Pruning grapes is not a fine art as they are tough little cookies, but they are more productive and less unruly with correct pruning and training. Harvesting becomes easier, grapes are fewer but are larger, there's less problems with diseases plus they ripen faster.
Let’s start at the beginning when you first bring a grape plant home. Although it is maybe tempting to give it a good haircut, don’t. It is important for the plant establish a good framework and a good root system before any trimming takes place.
Grape plants are woody vines and need a support such as a fence, arbor or horizontal post system. I have mine growing along a 6 foot fence and it works quite well. I initially used a thin gauge wire to train the vining stems, however, this proved inadequate. In just a couple of years, the wires sagged and broke under the weight of the fruit laden stems. Arbors are another alternative and evoke images of a Mediterranean garden as the grape clusters dangle down from a leafy canopy. Pruning and securing the plant is more arduous though as you need a ladder to maintain it.
An efficient grape support is a wire trellis. To make one, sink sturdy posts into the ground 10 feet apart with intermediate posts every two feet. The posts should be 5 feet above the ground. Run one 9 gauge wire horizontally between the posts a couple of feet apart at the top. Add another one about 2 feet above the ground if you wish to another level for the vines to grow upon.
The first pruning should be done in winter. This is to establish a basic framework. Select the sturdiest stem that is growing more or less upright to become the main trunk. Tie it to the main support. Once the main stem reaches the top wire, cut it back to two strong buds. Those buds will become the 'arms' reaching in opposite directions along the wire. As the buds develop into stems, tie them to the wire as they grow. If you have a two wire system, look for two strong stems that arise closest to the lower wire and tie them to their support.
As the 'arms' grow, new shoots will grow along their stems. These new stems will grow with gusto producing many grape clusters. If they are not cut back, the grapevine will become a monster and the grape clusters will be many but the grapes themselves will be small. To increase the size of the grapes and to control its growth,cut back any side shoots to a couple of buds (nodes) on each of those side stems.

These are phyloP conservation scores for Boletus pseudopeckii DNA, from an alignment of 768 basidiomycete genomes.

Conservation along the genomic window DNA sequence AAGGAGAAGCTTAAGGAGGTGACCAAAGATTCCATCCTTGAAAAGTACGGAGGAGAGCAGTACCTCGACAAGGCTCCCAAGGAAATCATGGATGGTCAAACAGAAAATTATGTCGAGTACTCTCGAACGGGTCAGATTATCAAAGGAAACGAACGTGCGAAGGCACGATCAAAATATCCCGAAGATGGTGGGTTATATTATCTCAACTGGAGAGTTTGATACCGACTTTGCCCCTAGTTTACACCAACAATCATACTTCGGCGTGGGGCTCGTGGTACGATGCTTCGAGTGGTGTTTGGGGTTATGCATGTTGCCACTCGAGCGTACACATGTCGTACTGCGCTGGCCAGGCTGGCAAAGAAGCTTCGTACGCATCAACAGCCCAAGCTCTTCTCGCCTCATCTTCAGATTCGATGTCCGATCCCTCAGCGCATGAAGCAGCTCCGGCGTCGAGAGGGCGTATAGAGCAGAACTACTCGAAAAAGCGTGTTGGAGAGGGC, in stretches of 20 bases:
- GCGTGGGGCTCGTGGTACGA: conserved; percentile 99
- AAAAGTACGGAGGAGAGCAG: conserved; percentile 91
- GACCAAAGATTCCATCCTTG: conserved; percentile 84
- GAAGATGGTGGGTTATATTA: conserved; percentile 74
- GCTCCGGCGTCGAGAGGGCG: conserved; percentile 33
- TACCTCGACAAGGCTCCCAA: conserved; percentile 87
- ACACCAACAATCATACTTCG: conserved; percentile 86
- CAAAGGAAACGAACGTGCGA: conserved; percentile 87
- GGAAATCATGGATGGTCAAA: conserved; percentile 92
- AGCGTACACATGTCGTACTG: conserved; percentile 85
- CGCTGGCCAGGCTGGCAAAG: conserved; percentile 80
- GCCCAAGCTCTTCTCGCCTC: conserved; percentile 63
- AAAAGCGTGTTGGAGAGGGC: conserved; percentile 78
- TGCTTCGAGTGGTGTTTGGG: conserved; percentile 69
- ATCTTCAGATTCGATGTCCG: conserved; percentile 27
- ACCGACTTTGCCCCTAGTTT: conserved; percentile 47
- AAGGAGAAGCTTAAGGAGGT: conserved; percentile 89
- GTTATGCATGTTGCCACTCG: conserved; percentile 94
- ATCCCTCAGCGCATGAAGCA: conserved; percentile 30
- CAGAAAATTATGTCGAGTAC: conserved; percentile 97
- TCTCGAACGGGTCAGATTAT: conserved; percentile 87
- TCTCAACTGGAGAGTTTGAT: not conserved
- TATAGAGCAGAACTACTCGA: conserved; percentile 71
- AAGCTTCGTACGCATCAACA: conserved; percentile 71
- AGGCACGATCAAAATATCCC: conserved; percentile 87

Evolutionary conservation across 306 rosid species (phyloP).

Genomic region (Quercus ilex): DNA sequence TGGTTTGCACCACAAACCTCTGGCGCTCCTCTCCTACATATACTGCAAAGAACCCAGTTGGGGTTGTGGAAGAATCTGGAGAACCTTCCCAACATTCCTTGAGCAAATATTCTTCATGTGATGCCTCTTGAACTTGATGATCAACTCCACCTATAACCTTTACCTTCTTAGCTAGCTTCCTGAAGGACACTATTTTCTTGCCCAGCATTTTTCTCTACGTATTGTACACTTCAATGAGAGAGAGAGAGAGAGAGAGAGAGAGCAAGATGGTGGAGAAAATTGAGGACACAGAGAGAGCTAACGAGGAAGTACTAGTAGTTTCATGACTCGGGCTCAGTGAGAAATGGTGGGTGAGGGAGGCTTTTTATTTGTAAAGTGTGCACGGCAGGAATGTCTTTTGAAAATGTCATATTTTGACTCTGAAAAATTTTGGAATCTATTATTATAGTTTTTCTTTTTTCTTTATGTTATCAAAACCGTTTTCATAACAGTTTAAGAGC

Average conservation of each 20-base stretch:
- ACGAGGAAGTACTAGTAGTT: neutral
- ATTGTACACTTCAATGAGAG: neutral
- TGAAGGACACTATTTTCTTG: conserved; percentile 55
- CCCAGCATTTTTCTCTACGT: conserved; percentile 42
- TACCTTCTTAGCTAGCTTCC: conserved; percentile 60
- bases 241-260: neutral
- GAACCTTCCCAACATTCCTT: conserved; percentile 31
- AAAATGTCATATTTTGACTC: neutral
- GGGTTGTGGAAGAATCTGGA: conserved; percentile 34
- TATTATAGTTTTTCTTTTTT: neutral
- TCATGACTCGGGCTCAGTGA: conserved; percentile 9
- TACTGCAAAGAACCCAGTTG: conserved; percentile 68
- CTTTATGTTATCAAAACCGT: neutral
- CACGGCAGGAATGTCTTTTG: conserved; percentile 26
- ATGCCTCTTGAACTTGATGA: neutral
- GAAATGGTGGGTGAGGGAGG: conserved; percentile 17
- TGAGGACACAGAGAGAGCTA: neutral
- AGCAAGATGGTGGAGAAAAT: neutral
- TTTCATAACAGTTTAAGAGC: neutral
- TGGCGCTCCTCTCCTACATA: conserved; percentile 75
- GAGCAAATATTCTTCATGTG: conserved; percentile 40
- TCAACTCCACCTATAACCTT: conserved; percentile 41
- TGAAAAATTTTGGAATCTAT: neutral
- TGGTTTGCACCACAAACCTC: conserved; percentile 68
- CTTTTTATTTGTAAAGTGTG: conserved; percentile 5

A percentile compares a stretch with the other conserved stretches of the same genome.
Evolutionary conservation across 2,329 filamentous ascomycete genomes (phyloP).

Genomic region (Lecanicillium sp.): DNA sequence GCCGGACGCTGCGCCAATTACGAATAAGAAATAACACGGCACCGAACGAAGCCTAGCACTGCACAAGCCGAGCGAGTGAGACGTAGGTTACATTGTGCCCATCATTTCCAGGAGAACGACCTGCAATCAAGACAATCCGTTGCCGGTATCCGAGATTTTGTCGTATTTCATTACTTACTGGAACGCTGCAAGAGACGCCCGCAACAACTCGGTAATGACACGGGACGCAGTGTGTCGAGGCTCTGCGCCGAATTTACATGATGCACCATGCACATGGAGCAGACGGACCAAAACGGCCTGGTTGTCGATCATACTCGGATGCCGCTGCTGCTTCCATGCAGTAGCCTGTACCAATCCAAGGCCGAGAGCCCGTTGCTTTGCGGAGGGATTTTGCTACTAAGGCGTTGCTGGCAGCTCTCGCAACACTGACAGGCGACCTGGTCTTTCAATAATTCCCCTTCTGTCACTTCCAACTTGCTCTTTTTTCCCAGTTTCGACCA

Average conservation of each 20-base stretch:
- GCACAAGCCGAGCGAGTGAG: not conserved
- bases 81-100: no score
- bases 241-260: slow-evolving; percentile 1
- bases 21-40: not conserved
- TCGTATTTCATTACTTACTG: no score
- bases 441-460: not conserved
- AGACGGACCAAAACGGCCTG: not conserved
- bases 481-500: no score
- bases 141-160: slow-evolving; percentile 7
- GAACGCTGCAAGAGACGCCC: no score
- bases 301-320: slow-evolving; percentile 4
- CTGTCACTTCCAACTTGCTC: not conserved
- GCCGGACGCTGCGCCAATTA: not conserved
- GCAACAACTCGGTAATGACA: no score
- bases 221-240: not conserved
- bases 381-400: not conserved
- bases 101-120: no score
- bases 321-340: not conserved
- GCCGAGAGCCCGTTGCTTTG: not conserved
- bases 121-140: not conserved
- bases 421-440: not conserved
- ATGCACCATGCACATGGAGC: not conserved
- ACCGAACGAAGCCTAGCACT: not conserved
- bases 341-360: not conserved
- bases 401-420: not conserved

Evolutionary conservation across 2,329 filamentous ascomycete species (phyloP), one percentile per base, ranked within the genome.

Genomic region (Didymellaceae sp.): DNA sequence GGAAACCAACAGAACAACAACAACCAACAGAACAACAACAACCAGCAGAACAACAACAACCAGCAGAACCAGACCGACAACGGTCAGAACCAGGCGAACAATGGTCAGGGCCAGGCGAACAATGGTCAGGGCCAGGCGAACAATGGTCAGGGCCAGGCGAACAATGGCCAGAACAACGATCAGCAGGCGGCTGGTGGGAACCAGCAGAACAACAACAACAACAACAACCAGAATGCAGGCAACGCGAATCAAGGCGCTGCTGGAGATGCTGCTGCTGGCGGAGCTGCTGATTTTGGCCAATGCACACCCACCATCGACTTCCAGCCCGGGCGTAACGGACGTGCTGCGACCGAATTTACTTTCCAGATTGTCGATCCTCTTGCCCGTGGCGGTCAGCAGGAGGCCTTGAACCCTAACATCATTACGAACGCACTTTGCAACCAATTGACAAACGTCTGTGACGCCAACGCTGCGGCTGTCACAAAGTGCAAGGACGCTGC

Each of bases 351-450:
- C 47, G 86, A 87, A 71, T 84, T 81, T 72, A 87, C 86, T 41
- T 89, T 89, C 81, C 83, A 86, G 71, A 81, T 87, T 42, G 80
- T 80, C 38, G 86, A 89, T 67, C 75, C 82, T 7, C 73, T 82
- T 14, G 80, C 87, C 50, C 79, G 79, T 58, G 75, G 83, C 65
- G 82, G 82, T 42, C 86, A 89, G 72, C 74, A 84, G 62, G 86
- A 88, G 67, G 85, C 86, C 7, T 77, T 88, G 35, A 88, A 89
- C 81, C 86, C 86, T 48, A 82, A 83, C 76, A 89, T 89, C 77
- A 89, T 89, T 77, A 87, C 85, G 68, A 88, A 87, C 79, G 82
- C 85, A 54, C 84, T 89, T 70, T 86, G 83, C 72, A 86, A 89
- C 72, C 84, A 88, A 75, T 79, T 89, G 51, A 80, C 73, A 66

If your grape plant is more mature, and it needs remedial pruning, determine which stem is your main upright trunk and which are its ‘arms’. Select the most vigorous stems. Remove all other growth; just keep the main trunk and the horizontal arms. Tie them to their support if they are not secure. Cut back all the side branches emerging from the arms to 2 to 4 buds. These buds should develop into fruiting spurs, where the grapes will develop. Once all the side shoots are cut back to a 2 to 4 buds, thin the side shoots so they are about 10 to 12 inches apart.
When it comes to training a grape vine on an arbor, pergola or other overhead structure, plant at least one on each side of the structure. That is all you need if the structure is small, however for larger ones, consider planting one at each support post or every other one depending on the distance between the posts. Prune the winter after planting. Cut back the main stems to just beyond where you want the plant to branch out, about 2 feet off the ground. Remove all the remaining side shoots. When the main trunk starts to branch out, select the most robust ones and tie them to their support. For remedial pruning and training for older grape vines, select the healthiest main stems. Keep one or two main stems on each plant and tie them to their support (or just twine the vines around their support). Remove all the side shoots of the main stems to a 2 to 4 buds (nodes). If any of the main stems are long enough, guide them over top the trellis and secure.
There are numerous methods of pruning grape plants, but this method is not too complicated and it works. More on pruning grapes as the season progresses.
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